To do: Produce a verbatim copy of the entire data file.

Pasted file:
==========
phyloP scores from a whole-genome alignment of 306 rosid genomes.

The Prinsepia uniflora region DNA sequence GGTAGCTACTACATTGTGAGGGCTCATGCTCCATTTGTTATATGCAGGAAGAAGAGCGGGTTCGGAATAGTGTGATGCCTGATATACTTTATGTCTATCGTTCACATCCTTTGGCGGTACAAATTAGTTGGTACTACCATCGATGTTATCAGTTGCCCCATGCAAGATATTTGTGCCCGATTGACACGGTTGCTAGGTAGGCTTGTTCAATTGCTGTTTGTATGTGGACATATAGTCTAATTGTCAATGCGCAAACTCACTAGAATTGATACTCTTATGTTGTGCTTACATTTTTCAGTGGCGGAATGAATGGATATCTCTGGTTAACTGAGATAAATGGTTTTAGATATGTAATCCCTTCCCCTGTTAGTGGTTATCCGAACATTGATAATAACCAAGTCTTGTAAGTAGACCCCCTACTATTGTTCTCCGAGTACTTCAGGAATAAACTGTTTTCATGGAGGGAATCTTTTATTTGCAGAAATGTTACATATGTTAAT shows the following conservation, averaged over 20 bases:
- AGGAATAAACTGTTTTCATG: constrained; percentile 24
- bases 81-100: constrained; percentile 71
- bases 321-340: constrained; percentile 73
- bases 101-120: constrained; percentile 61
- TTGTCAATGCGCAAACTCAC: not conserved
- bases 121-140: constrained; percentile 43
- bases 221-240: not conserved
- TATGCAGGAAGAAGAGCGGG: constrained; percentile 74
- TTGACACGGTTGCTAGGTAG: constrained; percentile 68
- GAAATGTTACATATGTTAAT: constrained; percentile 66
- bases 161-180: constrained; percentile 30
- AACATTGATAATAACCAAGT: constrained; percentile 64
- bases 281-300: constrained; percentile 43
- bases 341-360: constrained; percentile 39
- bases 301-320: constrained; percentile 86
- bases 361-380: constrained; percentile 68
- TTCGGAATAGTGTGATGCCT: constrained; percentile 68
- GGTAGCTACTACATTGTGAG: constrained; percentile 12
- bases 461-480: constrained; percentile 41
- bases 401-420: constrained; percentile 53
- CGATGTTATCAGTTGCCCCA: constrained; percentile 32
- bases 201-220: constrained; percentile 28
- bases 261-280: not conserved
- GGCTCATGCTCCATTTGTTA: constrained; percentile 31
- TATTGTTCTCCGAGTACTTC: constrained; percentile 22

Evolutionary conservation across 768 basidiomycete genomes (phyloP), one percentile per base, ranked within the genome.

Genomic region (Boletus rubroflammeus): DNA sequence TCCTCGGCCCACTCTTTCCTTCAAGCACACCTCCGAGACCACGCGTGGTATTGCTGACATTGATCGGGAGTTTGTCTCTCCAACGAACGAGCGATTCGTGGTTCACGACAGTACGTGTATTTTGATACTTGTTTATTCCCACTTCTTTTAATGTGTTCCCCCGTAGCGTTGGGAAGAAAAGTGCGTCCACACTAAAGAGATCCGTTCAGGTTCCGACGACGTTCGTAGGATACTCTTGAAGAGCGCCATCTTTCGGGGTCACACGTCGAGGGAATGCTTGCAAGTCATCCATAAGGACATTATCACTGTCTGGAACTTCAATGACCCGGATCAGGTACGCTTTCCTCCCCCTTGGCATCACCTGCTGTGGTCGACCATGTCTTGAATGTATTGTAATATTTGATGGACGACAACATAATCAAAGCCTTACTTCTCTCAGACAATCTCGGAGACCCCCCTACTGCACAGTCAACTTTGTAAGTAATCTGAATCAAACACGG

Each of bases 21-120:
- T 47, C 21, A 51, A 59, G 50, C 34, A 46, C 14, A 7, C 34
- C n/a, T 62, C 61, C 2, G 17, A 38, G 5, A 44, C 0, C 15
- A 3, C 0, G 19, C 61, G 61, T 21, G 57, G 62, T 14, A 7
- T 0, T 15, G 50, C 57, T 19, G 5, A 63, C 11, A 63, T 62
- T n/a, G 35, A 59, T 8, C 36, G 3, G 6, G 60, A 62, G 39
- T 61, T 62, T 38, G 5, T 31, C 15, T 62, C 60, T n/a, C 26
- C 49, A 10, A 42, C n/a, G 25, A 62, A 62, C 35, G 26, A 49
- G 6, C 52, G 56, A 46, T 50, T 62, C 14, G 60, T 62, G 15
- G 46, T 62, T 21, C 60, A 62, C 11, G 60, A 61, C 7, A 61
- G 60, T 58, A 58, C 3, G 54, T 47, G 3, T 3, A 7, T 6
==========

phyloP scores from a whole-genome alignment of 306 rosid genomes.

The Prinsepia uniflora region DNA sequence GGTAGCTACTACATTGTGAGGGCTCATGCTCCATTTGTTATATGCAGGAAGAAGAGCGGGTTCGGAATAGTGTGATGCCTGATATACTTTATGTCTATCGTTCACATCCTTTGGCGGTACAAATTAGTTGGTACTACCATCGATGTTATCAGTTGCCCCATGCAAGATATTTGTGCCCGATTGACACGGTTGCTAGGTAGGCTTGTTCAATTGCTGTTTGTATGTGGACATATAGTCTAATTGTCAATGCGCAAACTCACTAGAATTGATACTCTTATGTTGTGCTTACATTTTTCAGTGGCGGAATGAATGGATATCTCTGGTTAACTGAGATAAATGGTTTTAGATATGTAATCCCTTCCCCTGTTAGTGGTTATCCGAACATTGATAATAACCAAGTCTTGTAAGTAGACCCCCTACTATTGTTCTCCGAGTACTTCAGGAATAAACTGTTTTCATGGAGGGAATCTTTTATTTGCAGAAATGTTACATATGTTAAT shows the following conservation, averaged over 20 bases:
- AGGAATAAACTGTTTTCATG: constrained; percentile 24
- bases 81-100: constrained; percentile 71
- bases 321-340: constrained; percentile 73
- bases 101-120: constrained; percentile 61
- TTGTCAATGCGCAAACTCAC: not conserved
- bases 121-140: constrained; percentile 43
- bases 221-240: not conserved
- TATGCAGGAAGAAGAGCGGG: constrained; percentile 74
- TTGACACGGTTGCTAGGTAG: constrained; percentile 68
- GAAATGTTACATATGTTAAT: constrained; percentile 66
- bases 161-180: constrained; percentile 30
- AACATTGATAATAACCAAGT: constrained; percentile 64
- bases 281-300: constrained; percentile 43
- bases 341-360: constrained; percentile 39
- bases 301-320: constrained; percentile 86
- bases 361-380: constrained; percentile 68
- TTCGGAATAGTGTGATGCCT: constrained; percentile 68
- GGTAGCTACTACATTGTGAG: constrained; percentile 12
- bases 461-480: constrained; percentile 41
- bases 401-420: constrained; percentile 53
- CGATGTTATCAGTTGCCCCA: constrained; percentile 32
- bases 201-220: constrained; percentile 28
- bases 261-280: not conserved
- GGCTCATGCTCCATTTGTTA: constrained; percentile 31
- TATTGTTCTCCGAGTACTTC: constrained; percentile 22

Evolutionary conservation across 768 basidiomycete genomes (phyloP), one percentile per base, ranked within the genome.

Genomic region (Boletus rubroflammeus): DNA sequence TCCTCGGCCCACTCTTTCCTTCAAGCACACCTCCGAGACCACGCGTGGTATTGCTGACATTGATCGGGAGTTTGTCTCTCCAACGAACGAGCGATTCGTGGTTCACGACAGTACGTGTATTTTGATACTTGTTTATTCCCACTTCTTTTAATGTGTTCCCCCGTAGCGTTGGGAAGAAAAGTGCGTCCACACTAAAGAGATCCGTTCAGGTTCCGACGACGTTCGTAGGATACTCTTGAAGAGCGCCATCTTTCGGGGTCACACGTCGAGGGAATGCTTGCAAGTCATCCATAAGGACATTATCACTGTCTGGAACTTCAATGACCCGGATCAGGTACGCTTTCCTCCCCCTTGGCATCACCTGCTGTGGTCGACCATGTCTTGAATGTATTGTAATATTTGATGGACGACAACATAATCAAAGCCTTACTTCTCTCAGACAATCTCGGAGACCCCCCTACTGCACAGTCAACTTTGTAAGTAATCTGAATCAAACACGG

Each of bases 21-120:
- T 47, C 21, A 51, A 59, G 50, C 34, A 46, C 14, A 7, C 34
- C n/a, T 62, C 61, C 2, G 17, A 38, G 5, A 44, C 0, C 15
- A 3, C 0, G 19, C 61, G 61, T 21, G 57, G 62, T 14, A 7
- T 0, T 15, G 50, C 57, T 19, G 5, A 63, C 11, A 63, T 62
- T n/a, G 35, A 59, T 8, C 36, G 3, G 6, G 60, A 62, G 39
- T 61, T 62, T 38, G 5, T 31, C 15, T 62, C 60, T n/a, C 26
- C 49, A 10, A 42, C n/a, G 25, A 62, A 62, C 35, G 26, A 49
- G 6, C 52, G 56, A 46, T 50, T 62, C 14, G 60, T 62, G 15
- G 46, T 62, T 21, C 60, A 62, C 11, G 60, A 61, C 7, A 61
- G 60, T 58, A 58, C 3, G 54, T 47, G 3, T 3, A 7, T 6